This week Just Asia begins with Nepal, where a 14-year-old Dalit girl was raped by a 19-year-old youth. After raping the girl on October 28, the non-Dalit Santosh Shrestha tried to kill her by slashing her with a sickle, and gouging out her left eye. The delay in receiving treatment cost the girl her left eye. Santosh has now been arrested.
India’s Supreme Court has directed police in the state of Kerala to present Hadiya in court on November 27. Hadiya, previously known as Akhila Ashokan, adopted the Islamic faith and married a Muslim man in December 2016. Due to her father’s petition, the Kerala High Court annulled her marriage in May and placed her in her parents’ custody. The Supreme Court on Monday said that consent of an adult for marriage is prime, and hence wants to listen to what Hadiya has to say. This is much welcomed by women’s rights activists.
Next, police in Nepal have used excessive force on protesters protesting at the lack of investigation in the death of 11-year-old Laxman Shiwakoti. After nearly a month of no progress in the investigation, protesters accused the police of colluding with the suspects. During the protest, police resorted to indiscriminate baton charges, the use of rubber bullets and tear gas. The police also fired on protesters without clear warning, killing one person on the spot. Available YouTube videos even show police pelting stones at the protesters.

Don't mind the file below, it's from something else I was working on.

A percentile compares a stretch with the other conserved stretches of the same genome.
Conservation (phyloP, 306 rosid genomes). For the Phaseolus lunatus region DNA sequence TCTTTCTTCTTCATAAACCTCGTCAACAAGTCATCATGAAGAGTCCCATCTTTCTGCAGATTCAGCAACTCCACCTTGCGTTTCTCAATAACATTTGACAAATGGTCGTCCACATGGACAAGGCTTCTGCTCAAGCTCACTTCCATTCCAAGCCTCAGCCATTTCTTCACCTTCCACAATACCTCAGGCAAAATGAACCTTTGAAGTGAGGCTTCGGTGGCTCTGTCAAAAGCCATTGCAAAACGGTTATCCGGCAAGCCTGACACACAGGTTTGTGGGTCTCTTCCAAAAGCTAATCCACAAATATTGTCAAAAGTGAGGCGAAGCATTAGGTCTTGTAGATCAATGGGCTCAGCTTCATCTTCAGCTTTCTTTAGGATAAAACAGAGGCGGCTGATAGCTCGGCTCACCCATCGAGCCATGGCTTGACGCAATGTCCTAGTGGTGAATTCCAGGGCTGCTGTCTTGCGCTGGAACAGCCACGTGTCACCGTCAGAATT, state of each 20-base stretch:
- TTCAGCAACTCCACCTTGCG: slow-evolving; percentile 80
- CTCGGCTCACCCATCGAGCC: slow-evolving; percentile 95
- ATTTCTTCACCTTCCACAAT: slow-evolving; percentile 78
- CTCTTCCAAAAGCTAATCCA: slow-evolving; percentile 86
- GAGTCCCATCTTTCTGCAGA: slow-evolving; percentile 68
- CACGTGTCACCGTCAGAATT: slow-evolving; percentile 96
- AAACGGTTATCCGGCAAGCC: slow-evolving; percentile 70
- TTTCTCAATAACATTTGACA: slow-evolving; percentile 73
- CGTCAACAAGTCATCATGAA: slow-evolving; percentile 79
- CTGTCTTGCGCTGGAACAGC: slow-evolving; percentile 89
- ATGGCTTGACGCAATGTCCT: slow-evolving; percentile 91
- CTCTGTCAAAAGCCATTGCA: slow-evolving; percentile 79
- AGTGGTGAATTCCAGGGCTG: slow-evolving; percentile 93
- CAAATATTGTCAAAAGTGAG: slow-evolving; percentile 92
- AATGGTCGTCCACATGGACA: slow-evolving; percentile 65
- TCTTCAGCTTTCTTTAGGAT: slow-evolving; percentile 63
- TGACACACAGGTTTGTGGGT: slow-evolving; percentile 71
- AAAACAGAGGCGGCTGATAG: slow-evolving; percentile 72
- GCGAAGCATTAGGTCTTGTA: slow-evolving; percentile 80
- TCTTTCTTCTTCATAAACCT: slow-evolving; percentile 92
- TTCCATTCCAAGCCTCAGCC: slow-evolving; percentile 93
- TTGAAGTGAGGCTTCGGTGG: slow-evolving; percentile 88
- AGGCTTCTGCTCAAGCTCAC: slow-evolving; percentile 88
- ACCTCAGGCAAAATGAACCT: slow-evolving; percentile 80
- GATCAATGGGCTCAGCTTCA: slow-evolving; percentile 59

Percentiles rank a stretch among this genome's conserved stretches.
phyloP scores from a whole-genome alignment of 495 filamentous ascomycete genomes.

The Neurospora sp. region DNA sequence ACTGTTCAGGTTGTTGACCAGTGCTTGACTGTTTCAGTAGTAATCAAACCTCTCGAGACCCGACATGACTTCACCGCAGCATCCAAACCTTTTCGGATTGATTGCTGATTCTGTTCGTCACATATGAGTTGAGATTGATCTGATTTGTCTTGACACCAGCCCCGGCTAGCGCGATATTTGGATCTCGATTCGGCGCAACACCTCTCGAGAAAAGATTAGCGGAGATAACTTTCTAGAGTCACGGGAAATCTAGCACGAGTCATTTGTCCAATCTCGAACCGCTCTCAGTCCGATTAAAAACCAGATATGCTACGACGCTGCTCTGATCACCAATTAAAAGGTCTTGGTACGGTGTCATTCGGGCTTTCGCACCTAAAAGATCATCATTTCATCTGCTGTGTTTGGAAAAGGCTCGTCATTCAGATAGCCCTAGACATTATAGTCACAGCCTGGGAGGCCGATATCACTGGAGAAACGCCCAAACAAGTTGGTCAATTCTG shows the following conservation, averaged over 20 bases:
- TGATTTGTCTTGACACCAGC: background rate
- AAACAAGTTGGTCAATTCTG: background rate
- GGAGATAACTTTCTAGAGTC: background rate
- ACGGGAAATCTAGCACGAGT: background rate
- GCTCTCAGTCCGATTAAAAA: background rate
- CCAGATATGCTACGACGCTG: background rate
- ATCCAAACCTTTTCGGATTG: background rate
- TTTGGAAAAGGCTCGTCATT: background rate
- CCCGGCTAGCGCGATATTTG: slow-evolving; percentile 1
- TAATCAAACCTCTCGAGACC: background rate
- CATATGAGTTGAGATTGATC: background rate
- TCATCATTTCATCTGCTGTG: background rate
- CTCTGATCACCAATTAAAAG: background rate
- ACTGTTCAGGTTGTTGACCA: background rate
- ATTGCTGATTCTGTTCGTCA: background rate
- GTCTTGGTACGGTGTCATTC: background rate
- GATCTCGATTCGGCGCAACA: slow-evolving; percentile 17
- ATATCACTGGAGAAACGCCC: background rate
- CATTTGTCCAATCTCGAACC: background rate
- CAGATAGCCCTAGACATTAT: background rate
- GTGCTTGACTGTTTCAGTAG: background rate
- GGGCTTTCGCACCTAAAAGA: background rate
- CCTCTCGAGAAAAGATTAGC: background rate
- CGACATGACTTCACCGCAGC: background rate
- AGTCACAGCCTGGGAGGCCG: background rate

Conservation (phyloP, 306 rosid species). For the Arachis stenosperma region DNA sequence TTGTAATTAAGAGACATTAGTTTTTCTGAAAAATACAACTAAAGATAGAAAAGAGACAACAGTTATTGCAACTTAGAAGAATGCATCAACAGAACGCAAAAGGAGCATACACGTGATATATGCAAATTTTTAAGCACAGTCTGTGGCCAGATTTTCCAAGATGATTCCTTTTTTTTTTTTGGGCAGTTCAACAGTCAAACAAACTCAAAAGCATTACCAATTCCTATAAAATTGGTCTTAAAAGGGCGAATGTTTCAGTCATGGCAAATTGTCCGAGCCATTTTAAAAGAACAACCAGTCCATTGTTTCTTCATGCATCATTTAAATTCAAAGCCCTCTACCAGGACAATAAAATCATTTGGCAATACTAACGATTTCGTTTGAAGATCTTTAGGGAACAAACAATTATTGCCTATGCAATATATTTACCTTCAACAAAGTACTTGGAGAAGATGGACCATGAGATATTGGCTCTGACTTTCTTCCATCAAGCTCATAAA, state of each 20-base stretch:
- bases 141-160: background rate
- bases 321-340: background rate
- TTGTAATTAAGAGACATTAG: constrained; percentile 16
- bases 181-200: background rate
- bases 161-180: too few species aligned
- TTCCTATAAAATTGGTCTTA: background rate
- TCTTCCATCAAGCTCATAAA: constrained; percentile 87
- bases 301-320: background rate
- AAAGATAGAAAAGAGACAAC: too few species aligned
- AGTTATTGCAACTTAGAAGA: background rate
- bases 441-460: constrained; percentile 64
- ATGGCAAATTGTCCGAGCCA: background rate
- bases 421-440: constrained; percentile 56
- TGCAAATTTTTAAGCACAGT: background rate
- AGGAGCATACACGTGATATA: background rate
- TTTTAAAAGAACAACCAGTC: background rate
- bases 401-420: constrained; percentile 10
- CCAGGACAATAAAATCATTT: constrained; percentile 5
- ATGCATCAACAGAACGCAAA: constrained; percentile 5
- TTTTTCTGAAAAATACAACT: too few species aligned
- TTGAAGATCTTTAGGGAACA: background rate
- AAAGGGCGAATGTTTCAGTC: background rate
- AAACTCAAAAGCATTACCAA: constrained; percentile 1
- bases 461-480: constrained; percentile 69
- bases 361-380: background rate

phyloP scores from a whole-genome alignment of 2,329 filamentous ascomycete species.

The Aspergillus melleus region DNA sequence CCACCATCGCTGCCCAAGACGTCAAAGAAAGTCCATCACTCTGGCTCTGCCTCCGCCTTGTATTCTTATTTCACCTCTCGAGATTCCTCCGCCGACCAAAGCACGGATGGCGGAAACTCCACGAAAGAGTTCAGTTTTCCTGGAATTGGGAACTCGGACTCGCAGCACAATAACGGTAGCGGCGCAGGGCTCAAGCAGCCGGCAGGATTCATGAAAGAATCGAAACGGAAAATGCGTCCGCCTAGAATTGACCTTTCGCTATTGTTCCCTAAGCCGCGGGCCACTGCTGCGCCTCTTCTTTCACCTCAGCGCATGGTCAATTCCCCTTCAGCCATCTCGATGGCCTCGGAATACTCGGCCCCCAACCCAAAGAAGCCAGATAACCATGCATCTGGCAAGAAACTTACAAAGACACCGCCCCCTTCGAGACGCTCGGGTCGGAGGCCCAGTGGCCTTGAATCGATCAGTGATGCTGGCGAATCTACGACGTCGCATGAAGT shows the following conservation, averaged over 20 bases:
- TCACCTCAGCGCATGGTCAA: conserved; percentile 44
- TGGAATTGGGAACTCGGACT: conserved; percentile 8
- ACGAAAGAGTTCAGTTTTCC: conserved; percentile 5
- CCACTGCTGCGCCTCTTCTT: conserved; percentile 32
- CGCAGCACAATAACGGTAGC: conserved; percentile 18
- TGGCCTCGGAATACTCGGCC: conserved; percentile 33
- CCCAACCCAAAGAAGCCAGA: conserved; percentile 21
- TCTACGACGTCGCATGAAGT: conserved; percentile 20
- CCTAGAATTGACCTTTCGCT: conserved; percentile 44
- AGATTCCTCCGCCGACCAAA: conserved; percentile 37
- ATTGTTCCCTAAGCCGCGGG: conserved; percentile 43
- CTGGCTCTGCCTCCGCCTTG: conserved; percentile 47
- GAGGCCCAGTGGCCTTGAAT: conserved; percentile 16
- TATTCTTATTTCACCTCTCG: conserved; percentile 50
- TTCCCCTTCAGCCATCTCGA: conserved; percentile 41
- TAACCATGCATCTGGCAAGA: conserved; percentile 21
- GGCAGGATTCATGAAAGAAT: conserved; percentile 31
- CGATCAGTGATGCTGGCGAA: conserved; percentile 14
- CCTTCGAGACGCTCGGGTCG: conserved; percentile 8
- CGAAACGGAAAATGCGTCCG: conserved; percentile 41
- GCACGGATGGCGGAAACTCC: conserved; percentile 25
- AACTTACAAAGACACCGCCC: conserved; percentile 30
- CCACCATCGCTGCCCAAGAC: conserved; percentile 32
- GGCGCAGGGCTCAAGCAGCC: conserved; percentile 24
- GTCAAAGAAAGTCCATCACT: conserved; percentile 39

In Cambodia, a group of 55 NGOs published a letter last week, calling for a new Paris Peace Conference because of a “severe deterioration in the state of human rights and democracy” in Cambodia. The letter was released on the 26th anniversary of the Paris Peace agreements that ended conflict in the country. Last month, Cambodian police arrested opposition leader Kem Sokha, charging him with treason. Critics say the arrest shows Prime Minister Hun Sen strengthening his attacks on political opponents as the country prepares for a national election next July.
Next, Bangladesh is planning to introduce voluntary sterilisation of Rohingya refugees, nearly a million of whom have been staying in overcrowded camps in Cox’s Bazar district near the Burma border. Large families are the norm in the camps, where some parents have up to 19 children. While Bangladesh has run a successful domestic sterilisation programme for years, performing it on non-Bangladeshi nationals requires final approval from the health minister.
Moving to Indonesia, after nearly three years of the brutal Paniai attack on 8 December 2014, no one has yet been prosecuted. While President Widodo had stated on 28 December 2014 that, “I want this case [Paniai case] resolved as quickly as possible, so it does not reoccur in the future”, the President has since done nothing. Four indigenous Papuan children were shot dead, two adults seriously injured, and 17 others injured in the brutal attack by security forces at Karel Gobay Field, Paniai, Papua Province.
Finally, the Urgent Appeals Weekly features three cases from Sri Lanka and Nepal.
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